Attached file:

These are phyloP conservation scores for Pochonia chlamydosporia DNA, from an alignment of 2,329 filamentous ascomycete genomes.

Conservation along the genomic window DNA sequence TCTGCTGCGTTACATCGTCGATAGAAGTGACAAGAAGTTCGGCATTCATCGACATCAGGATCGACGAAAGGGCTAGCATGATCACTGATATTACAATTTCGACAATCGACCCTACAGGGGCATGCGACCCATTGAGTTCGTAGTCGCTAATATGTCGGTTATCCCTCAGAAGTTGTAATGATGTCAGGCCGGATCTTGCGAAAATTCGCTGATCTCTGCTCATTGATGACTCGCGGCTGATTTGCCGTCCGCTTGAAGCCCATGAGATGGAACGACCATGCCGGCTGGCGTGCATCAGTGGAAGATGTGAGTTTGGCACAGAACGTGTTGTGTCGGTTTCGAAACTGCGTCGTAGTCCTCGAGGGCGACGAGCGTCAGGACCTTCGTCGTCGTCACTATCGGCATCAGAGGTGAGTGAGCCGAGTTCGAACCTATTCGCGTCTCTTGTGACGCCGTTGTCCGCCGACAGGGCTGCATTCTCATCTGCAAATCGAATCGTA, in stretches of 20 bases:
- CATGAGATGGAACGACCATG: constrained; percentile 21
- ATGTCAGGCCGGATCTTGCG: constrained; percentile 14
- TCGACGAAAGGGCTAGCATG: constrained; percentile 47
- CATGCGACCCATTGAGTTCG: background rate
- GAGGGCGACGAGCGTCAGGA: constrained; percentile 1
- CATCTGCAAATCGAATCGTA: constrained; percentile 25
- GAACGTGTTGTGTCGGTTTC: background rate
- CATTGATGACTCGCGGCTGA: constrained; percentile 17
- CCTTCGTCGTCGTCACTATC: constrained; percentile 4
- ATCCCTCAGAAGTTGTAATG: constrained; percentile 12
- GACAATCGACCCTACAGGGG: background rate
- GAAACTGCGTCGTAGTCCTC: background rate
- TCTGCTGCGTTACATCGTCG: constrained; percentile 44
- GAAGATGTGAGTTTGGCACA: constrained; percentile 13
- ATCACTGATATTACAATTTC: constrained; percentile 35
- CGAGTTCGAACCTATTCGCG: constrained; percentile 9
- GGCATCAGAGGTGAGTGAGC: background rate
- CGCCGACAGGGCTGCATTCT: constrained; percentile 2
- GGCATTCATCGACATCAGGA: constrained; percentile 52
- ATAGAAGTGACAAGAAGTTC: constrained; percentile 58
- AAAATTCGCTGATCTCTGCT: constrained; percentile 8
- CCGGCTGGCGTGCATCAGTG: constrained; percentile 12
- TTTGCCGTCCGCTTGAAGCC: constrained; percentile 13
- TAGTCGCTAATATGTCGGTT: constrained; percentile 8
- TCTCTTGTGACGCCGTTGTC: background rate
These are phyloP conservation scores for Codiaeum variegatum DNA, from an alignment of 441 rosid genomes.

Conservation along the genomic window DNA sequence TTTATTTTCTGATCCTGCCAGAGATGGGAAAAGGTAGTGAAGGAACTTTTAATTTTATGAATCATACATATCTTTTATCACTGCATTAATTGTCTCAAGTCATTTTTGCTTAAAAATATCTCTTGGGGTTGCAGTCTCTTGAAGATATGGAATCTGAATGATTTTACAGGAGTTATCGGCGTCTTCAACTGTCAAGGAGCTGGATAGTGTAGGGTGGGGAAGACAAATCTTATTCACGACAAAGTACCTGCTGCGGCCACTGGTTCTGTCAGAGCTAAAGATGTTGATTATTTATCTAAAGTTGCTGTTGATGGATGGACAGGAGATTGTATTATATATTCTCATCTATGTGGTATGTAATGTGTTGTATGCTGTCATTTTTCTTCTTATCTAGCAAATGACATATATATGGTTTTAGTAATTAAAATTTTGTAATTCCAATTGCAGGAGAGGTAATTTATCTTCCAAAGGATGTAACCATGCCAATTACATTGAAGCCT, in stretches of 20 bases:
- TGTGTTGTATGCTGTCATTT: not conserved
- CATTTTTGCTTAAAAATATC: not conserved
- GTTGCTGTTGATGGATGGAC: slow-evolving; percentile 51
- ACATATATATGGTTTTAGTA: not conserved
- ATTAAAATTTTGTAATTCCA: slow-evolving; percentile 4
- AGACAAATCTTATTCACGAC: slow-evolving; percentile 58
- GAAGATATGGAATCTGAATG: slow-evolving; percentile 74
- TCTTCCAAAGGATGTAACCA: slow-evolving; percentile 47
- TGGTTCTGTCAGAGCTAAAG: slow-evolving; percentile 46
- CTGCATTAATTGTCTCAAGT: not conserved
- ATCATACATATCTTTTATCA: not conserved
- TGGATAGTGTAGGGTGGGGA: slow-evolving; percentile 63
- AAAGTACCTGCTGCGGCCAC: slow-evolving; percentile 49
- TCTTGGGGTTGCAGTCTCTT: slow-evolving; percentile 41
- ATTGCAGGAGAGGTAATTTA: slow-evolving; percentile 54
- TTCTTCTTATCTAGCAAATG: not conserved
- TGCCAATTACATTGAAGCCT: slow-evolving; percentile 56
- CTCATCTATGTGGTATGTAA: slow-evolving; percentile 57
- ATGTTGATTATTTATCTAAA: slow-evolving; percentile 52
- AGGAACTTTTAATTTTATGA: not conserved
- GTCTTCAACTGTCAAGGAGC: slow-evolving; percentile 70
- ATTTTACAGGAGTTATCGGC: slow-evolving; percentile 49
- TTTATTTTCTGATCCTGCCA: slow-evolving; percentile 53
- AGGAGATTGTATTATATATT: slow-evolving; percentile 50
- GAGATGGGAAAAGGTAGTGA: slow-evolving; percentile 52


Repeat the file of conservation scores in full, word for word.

These are phyloP conservation scores for Pochonia chlamydosporia DNA, from an alignment of 2,329 filamentous ascomycete genomes.

Conservation along the genomic window DNA sequence TCTGCTGCGTTACATCGTCGATAGAAGTGACAAGAAGTTCGGCATTCATCGACATCAGGATCGACGAAAGGGCTAGCATGATCACTGATATTACAATTTCGACAATCGACCCTACAGGGGCATGCGACCCATTGAGTTCGTAGTCGCTAATATGTCGGTTATCCCTCAGAAGTTGTAATGATGTCAGGCCGGATCTTGCGAAAATTCGCTGATCTCTGCTCATTGATGACTCGCGGCTGATTTGCCGTCCGCTTGAAGCCCATGAGATGGAACGACCATGCCGGCTGGCGTGCATCAGTGGAAGATGTGAGTTTGGCACAGAACGTGTTGTGTCGGTTTCGAAACTGCGTCGTAGTCCTCGAGGGCGACGAGCGTCAGGACCTTCGTCGTCGTCACTATCGGCATCAGAGGTGAGTGAGCCGAGTTCGAACCTATTCGCGTCTCTTGTGACGCCGTTGTCCGCCGACAGGGCTGCATTCTCATCTGCAAATCGAATCGTA, in stretches of 20 bases:
- CATGAGATGGAACGACCATG: constrained; percentile 21
- ATGTCAGGCCGGATCTTGCG: constrained; percentile 14
- TCGACGAAAGGGCTAGCATG: constrained; percentile 47
- CATGCGACCCATTGAGTTCG: background rate
- GAGGGCGACGAGCGTCAGGA: constrained; percentile 1
- CATCTGCAAATCGAATCGTA: constrained; percentile 25
- GAACGTGTTGTGTCGGTTTC: background rate
- CATTGATGACTCGCGGCTGA: constrained; percentile 17
- CCTTCGTCGTCGTCACTATC: constrained; percentile 4
- ATCCCTCAGAAGTTGTAATG: constrained; percentile 12
- GACAATCGACCCTACAGGGG: background rate
- GAAACTGCGTCGTAGTCCTC: background rate
- TCTGCTGCGTTACATCGTCG: constrained; percentile 44
- GAAGATGTGAGTTTGGCACA: constrained; percentile 13
- ATCACTGATATTACAATTTC: constrained; percentile 35
- CGAGTTCGAACCTATTCGCG: constrained; percentile 9
- GGCATCAGAGGTGAGTGAGC: background rate
- CGCCGACAGGGCTGCATTCT: constrained; percentile 2
- GGCATTCATCGACATCAGGA: constrained; percentile 52
- ATAGAAGTGACAAGAAGTTC: constrained; percentile 58
- AAAATTCGCTGATCTCTGCT: constrained; percentile 8
- CCGGCTGGCGTGCATCAGTG: constrained; percentile 12
- TTTGCCGTCCGCTTGAAGCC: constrained; percentile 13
- TAGTCGCTAATATGTCGGTT: constrained; percentile 8
- TCTCTTGTGACGCCGTTGTC: background rate
These are phyloP conservation scores for Codiaeum variegatum DNA, from an alignment of 441 rosid genomes.

Conservation along the genomic window DNA sequence TTTATTTTCTGATCCTGCCAGAGATGGGAAAAGGTAGTGAAGGAACTTTTAATTTTATGAATCATACATATCTTTTATCACTGCATTAATTGTCTCAAGTCATTTTTGCTTAAAAATATCTCTTGGGGTTGCAGTCTCTTGAAGATATGGAATCTGAATGATTTTACAGGAGTTATCGGCGTCTTCAACTGTCAAGGAGCTGGATAGTGTAGGGTGGGGAAGACAAATCTTATTCACGACAAAGTACCTGCTGCGGCCACTGGTTCTGTCAGAGCTAAAGATGTTGATTATTTATCTAAAGTTGCTGTTGATGGATGGACAGGAGATTGTATTATATATTCTCATCTATGTGGTATGTAATGTGTTGTATGCTGTCATTTTTCTTCTTATCTAGCAAATGACATATATATGGTTTTAGTAATTAAAATTTTGTAATTCCAATTGCAGGAGAGGTAATTTATCTTCCAAAGGATGTAACCATGCCAATTACATTGAAGCCT, in stretches of 20 bases:
- TGTGTTGTATGCTGTCATTT: not conserved
- CATTTTTGCTTAAAAATATC: not conserved
- GTTGCTGTTGATGGATGGAC: slow-evolving; percentile 51
- ACATATATATGGTTTTAGTA: not conserved
- ATTAAAATTTTGTAATTCCA: slow-evolving; percentile 4
- AGACAAATCTTATTCACGAC: slow-evolving; percentile 58
- GAAGATATGGAATCTGAATG: slow-evolving; percentile 74
- TCTTCCAAAGGATGTAACCA: slow-evolving; percentile 47
- TGGTTCTGTCAGAGCTAAAG: slow-evolving; percentile 46
- CTGCATTAATTGTCTCAAGT: not conserved
- ATCATACATATCTTTTATCA: not conserved
- TGGATAGTGTAGGGTGGGGA: slow-evolving; percentile 63
- AAAGTACCTGCTGCGGCCAC: slow-evolving; percentile 49
- TCTTGGGGTTGCAGTCTCTT: slow-evolving; percentile 41
- ATTGCAGGAGAGGTAATTTA: slow-evolving; percentile 54
- TTCTTCTTATCTAGCAAATG: not conserved
- TGCCAATTACATTGAAGCCT: slow-evolving; percentile 56
- CTCATCTATGTGGTATGTAA: slow-evolving; percentile 57
- ATGTTGATTATTTATCTAAA: slow-evolving; percentile 52
- AGGAACTTTTAATTTTATGA: not conserved
- GTCTTCAACTGTCAAGGAGC: slow-evolving; percentile 70
- ATTTTACAGGAGTTATCGGC: slow-evolving; percentile 49
- TTTATTTTCTGATCCTGCCA: slow-evolving; percentile 53
- AGGAGATTGTATTATATATT: slow-evolving; percentile 50
- GAGATGGGAAAAGGTAGTGA: slow-evolving; percentile 52